Also, on a side-note that I did want to make at the conference but hadn't gotten the chance: as an extending of Schwern's keynote, you should read the geek-feminist wikia timeline of incidents. It takes a pretty long time (I know since I've read the whole thing right before coming to YAPC::NA) but it's worth it. In the words of Schwern: "depressing, isn't it?" - yes, it is, but I think we cannot truly understand how often and how easily we make others feel uncomfortable or out-right offended about their gender without listening to them and seeing what people have done. This extends to the understand of racial bias as well, and our misunderstanding and complete oversight of it.
These are not "a bunch of girls bitching" - but rather your colleagues and peers trying to say "you're pushing me out! Oh, you want examples? Sure! Here they are." - note these examples, listen to your peers and try to understand what they're saying.
Thanks to Schwern for the keynote and to the GeekFeminist Wikia contributors.
For the record, I understood what you meant. Great meeting you finally and I hope to see you again sometime soon! Until then happy Perling.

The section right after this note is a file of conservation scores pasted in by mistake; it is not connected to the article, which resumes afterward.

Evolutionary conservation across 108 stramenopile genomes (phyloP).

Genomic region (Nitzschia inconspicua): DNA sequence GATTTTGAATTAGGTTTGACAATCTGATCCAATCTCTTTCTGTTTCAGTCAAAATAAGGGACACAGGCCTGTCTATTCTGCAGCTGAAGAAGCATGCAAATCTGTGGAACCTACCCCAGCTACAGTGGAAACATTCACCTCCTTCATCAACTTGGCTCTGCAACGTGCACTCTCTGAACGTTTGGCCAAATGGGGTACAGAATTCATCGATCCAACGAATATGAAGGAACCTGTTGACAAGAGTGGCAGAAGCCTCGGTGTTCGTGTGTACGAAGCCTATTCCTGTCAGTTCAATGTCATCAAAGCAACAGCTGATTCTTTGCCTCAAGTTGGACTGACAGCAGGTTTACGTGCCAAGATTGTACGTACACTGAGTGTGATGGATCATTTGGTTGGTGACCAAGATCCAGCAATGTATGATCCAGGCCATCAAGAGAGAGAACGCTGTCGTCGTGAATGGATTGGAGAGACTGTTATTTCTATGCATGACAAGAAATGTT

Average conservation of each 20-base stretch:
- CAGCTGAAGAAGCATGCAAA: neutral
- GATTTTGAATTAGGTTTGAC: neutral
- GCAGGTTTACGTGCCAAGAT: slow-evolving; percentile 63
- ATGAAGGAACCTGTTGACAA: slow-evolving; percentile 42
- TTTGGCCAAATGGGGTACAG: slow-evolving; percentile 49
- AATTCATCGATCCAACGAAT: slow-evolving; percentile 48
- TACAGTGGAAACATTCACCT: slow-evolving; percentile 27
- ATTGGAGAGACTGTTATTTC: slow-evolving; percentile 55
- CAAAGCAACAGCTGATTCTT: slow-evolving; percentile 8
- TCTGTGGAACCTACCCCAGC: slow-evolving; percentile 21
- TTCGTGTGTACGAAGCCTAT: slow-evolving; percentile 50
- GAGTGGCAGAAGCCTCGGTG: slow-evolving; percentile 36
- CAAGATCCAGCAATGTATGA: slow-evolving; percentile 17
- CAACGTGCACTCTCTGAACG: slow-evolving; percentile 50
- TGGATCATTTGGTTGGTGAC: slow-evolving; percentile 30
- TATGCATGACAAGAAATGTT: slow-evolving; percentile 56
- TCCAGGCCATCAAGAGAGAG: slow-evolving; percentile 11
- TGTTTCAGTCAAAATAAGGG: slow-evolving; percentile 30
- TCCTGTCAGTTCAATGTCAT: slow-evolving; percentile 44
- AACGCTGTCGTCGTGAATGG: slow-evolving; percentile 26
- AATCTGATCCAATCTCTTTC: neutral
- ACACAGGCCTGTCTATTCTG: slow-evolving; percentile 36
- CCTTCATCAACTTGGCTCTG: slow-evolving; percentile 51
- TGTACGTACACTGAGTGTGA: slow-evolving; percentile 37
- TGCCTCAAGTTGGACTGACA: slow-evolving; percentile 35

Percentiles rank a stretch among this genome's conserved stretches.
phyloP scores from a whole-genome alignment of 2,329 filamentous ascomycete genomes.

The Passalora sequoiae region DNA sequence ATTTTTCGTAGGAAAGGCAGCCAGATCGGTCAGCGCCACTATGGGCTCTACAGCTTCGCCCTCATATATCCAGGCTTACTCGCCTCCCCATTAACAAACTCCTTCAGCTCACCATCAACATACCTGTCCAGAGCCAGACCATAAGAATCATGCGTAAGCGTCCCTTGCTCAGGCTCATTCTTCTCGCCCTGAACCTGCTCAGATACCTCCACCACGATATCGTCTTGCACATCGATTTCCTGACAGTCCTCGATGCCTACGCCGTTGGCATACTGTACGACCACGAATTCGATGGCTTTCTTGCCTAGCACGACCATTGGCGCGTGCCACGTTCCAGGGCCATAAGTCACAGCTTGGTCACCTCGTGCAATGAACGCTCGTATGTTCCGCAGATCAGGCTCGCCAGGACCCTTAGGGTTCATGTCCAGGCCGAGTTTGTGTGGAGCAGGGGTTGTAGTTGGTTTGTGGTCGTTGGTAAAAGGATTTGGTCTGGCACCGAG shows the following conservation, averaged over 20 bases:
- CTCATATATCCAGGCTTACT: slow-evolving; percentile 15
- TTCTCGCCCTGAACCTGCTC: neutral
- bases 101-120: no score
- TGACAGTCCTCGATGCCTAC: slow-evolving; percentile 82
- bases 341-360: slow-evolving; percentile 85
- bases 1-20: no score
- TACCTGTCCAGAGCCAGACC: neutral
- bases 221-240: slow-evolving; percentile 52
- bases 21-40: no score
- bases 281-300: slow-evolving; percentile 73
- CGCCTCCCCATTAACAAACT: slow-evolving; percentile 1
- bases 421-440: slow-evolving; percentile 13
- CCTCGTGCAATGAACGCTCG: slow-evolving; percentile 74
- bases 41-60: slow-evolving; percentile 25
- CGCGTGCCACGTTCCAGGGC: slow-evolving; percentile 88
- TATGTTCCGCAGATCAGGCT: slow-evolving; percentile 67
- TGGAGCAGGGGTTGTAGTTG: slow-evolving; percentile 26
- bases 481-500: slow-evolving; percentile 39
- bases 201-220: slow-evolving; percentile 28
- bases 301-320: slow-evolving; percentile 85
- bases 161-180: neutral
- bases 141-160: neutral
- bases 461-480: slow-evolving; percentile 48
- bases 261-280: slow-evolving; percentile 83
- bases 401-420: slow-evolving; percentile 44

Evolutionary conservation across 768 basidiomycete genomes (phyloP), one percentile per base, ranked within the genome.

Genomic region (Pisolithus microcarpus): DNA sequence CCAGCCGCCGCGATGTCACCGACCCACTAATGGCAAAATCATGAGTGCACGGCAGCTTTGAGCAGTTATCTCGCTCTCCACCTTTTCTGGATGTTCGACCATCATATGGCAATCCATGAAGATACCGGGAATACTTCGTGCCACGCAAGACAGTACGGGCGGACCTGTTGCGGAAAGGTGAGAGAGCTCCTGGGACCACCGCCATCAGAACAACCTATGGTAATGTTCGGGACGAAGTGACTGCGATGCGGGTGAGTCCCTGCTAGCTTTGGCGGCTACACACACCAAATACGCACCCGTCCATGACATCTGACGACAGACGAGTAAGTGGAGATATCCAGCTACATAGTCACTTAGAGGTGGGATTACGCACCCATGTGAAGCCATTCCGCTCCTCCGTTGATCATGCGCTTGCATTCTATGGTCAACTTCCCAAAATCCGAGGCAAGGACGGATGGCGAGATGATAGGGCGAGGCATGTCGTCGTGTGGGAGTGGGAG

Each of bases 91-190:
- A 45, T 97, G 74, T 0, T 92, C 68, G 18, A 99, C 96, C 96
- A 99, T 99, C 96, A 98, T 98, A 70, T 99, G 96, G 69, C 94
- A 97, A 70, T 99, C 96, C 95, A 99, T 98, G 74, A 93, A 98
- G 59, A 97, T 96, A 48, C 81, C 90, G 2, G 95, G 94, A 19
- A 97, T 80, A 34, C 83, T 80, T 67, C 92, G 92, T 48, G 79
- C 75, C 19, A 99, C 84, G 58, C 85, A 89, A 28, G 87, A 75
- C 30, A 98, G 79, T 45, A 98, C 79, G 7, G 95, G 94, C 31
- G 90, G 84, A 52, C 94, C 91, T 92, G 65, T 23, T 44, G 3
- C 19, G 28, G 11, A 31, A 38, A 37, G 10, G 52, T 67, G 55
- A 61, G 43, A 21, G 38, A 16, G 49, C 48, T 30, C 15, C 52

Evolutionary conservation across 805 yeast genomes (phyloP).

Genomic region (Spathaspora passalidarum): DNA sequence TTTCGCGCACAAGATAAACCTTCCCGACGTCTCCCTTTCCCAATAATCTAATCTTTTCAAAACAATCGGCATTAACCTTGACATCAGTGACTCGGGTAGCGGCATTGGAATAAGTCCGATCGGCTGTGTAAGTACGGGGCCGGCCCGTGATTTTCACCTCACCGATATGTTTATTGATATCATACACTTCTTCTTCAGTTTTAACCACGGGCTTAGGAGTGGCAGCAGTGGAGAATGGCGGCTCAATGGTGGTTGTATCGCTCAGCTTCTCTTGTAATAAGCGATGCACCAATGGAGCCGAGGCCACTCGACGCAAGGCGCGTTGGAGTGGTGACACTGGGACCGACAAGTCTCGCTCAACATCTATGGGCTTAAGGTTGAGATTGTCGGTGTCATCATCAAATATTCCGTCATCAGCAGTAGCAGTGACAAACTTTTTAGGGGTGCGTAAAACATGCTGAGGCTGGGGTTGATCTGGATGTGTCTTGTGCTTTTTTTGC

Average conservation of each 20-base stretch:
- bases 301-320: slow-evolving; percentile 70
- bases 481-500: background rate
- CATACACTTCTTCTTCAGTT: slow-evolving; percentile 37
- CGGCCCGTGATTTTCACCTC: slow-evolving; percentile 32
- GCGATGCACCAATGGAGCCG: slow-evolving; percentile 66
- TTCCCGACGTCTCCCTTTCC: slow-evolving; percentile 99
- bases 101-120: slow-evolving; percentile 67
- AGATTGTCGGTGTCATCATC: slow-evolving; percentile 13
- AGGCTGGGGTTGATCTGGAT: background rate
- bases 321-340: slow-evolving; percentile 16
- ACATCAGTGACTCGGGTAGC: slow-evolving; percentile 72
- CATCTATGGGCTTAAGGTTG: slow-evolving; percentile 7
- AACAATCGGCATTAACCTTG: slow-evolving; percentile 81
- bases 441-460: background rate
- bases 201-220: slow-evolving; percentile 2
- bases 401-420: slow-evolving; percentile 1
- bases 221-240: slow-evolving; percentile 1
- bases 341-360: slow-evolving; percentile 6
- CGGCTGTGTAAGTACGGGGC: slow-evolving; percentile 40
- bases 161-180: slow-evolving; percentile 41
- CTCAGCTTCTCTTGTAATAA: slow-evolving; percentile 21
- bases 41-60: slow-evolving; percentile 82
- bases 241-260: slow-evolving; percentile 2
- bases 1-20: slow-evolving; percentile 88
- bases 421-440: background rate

Thanks Joel, happy to hear it.
It was good meeting you too, after all this net-time, and we will definitely see each other again!
Thanks for the XS talk! It was interesting and more importantly: understandable. :)
You're a good speaker.
For those who didn't see it, he is talking about this talk: http://www.youtube.com/watch?v=2A6ZRZj_ME4&list=PLE3F888A650339DDF&index=24&feature=plpp_video
It is thoughtful and kind for you to clarify!
I too understood what you meant.
It is a terrible tragedy when a family is broken apart, regardless of the gender identities involved, especially when six other people (children, whether minors or adults) are so obviously intimately affected. I would call such a decision selfish and black-hearted on its face. Is there no commitment any more? Honor? Duty? So sad.